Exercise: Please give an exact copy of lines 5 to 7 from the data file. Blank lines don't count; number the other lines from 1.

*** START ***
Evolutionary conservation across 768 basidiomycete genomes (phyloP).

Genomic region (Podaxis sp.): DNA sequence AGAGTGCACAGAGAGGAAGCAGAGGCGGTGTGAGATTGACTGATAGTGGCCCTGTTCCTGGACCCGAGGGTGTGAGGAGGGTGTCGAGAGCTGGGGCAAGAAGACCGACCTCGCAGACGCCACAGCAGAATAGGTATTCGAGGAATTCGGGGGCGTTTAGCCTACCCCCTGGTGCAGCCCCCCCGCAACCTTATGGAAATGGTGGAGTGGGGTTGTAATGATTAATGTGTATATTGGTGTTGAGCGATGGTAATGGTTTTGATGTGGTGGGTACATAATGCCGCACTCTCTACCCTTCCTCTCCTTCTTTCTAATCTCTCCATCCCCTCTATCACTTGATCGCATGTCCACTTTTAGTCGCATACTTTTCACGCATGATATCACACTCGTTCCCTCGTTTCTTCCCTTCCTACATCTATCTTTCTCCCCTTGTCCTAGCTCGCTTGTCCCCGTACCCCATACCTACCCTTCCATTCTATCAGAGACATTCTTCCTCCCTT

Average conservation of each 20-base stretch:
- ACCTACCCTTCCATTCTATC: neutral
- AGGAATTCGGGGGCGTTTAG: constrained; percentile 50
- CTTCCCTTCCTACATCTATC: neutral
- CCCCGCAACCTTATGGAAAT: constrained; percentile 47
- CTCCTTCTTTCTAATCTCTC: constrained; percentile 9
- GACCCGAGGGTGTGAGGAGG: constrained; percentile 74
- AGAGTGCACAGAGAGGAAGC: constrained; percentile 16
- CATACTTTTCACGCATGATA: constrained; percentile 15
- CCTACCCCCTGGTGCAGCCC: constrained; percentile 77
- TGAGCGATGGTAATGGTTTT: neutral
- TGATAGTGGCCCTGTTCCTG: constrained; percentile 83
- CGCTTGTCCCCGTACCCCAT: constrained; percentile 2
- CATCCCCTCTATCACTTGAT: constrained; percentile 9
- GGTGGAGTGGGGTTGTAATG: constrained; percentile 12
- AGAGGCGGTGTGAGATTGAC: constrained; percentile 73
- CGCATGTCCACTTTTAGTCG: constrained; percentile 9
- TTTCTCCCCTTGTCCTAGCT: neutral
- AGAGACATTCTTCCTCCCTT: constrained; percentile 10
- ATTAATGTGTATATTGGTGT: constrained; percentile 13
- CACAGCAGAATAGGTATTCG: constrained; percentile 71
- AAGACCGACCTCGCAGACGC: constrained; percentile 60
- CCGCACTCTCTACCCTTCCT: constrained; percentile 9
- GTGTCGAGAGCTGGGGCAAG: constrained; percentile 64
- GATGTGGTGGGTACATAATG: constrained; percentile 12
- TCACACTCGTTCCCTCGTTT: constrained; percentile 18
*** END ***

- AGGAATTCGGGGGCGTTTAG: constrained; percentile 50
- CTTCCCTTCCTACATCTATC: neutral
- CCCCGCAACCTTATGGAAAT: constrained; percentile 47